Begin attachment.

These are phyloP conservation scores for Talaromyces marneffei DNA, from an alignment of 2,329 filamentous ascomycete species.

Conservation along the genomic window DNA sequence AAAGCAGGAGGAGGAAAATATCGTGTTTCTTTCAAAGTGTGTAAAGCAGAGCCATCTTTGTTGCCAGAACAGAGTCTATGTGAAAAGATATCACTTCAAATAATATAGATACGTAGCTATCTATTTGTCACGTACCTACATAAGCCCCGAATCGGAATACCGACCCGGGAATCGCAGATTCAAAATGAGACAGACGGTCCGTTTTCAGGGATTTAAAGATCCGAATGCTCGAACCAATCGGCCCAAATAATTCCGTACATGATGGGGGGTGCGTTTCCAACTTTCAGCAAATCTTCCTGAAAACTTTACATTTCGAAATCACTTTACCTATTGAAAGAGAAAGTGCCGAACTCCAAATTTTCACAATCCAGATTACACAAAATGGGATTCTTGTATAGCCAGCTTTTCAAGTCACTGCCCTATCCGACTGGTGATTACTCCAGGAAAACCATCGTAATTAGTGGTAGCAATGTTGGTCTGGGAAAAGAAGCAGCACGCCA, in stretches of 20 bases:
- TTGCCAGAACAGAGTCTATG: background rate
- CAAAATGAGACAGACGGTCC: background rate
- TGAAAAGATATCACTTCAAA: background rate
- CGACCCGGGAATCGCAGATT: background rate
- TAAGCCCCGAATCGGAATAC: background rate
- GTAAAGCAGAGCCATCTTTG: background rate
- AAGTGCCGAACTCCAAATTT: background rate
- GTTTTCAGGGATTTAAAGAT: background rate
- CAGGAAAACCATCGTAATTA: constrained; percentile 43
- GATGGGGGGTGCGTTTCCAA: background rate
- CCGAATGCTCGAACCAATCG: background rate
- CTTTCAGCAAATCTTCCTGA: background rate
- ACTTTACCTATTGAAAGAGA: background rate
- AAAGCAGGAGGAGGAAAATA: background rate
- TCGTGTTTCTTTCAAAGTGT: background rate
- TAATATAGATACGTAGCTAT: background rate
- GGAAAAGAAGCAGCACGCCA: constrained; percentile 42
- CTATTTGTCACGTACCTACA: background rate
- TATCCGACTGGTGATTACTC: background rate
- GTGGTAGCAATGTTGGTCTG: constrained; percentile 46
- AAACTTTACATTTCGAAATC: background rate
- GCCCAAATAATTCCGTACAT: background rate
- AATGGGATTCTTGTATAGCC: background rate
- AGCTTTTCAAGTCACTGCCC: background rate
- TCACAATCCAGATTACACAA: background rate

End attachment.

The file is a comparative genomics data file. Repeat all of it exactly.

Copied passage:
These are phyloP conservation scores for Talaromyces marneffei DNA, from an alignment of 2,329 filamentous ascomycete species.

Conservation along the genomic window DNA sequence AAAGCAGGAGGAGGAAAATATCGTGTTTCTTTCAAAGTGTGTAAAGCAGAGCCATCTTTGTTGCCAGAACAGAGTCTATGTGAAAAGATATCACTTCAAATAATATAGATACGTAGCTATCTATTTGTCACGTACCTACATAAGCCCCGAATCGGAATACCGACCCGGGAATCGCAGATTCAAAATGAGACAGACGGTCCGTTTTCAGGGATTTAAAGATCCGAATGCTCGAACCAATCGGCCCAAATAATTCCGTACATGATGGGGGGTGCGTTTCCAACTTTCAGCAAATCTTCCTGAAAACTTTACATTTCGAAATCACTTTACCTATTGAAAGAGAAAGTGCCGAACTCCAAATTTTCACAATCCAGATTACACAAAATGGGATTCTTGTATAGCCAGCTTTTCAAGTCACTGCCCTATCCGACTGGTGATTACTCCAGGAAAACCATCGTAATTAGTGGTAGCAATGTTGGTCTGGGAAAAGAAGCAGCACGCCA, in stretches of 20 bases:
- TTGCCAGAACAGAGTCTATG: background rate
- CAAAATGAGACAGACGGTCC: background rate
- TGAAAAGATATCACTTCAAA: background rate
- CGACCCGGGAATCGCAGATT: background rate
- TAAGCCCCGAATCGGAATAC: background rate
- GTAAAGCAGAGCCATCTTTG: background rate
- AAGTGCCGAACTCCAAATTT: background rate
- GTTTTCAGGGATTTAAAGAT: background rate
- CAGGAAAACCATCGTAATTA: constrained; percentile 43
- GATGGGGGGTGCGTTTCCAA: background rate
- CCGAATGCTCGAACCAATCG: background rate
- CTTTCAGCAAATCTTCCTGA: background rate
- ACTTTACCTATTGAAAGAGA: background rate
- AAAGCAGGAGGAGGAAAATA: background rate
- TCGTGTTTCTTTCAAAGTGT: background rate
- TAATATAGATACGTAGCTAT: background rate
- GGAAAAGAAGCAGCACGCCA: constrained; percentile 42
- CTATTTGTCACGTACCTACA: background rate
- TATCCGACTGGTGATTACTC: background rate
- GTGGTAGCAATGTTGGTCTG: constrained; percentile 46
- AAACTTTACATTTCGAAATC: background rate
- GCCCAAATAATTCCGTACAT: background rate
- AATGGGATTCTTGTATAGCC: background rate
- AGCTTTTCAAGTCACTGCCC: background rate
- TCACAATCCAGATTACACAA: background rate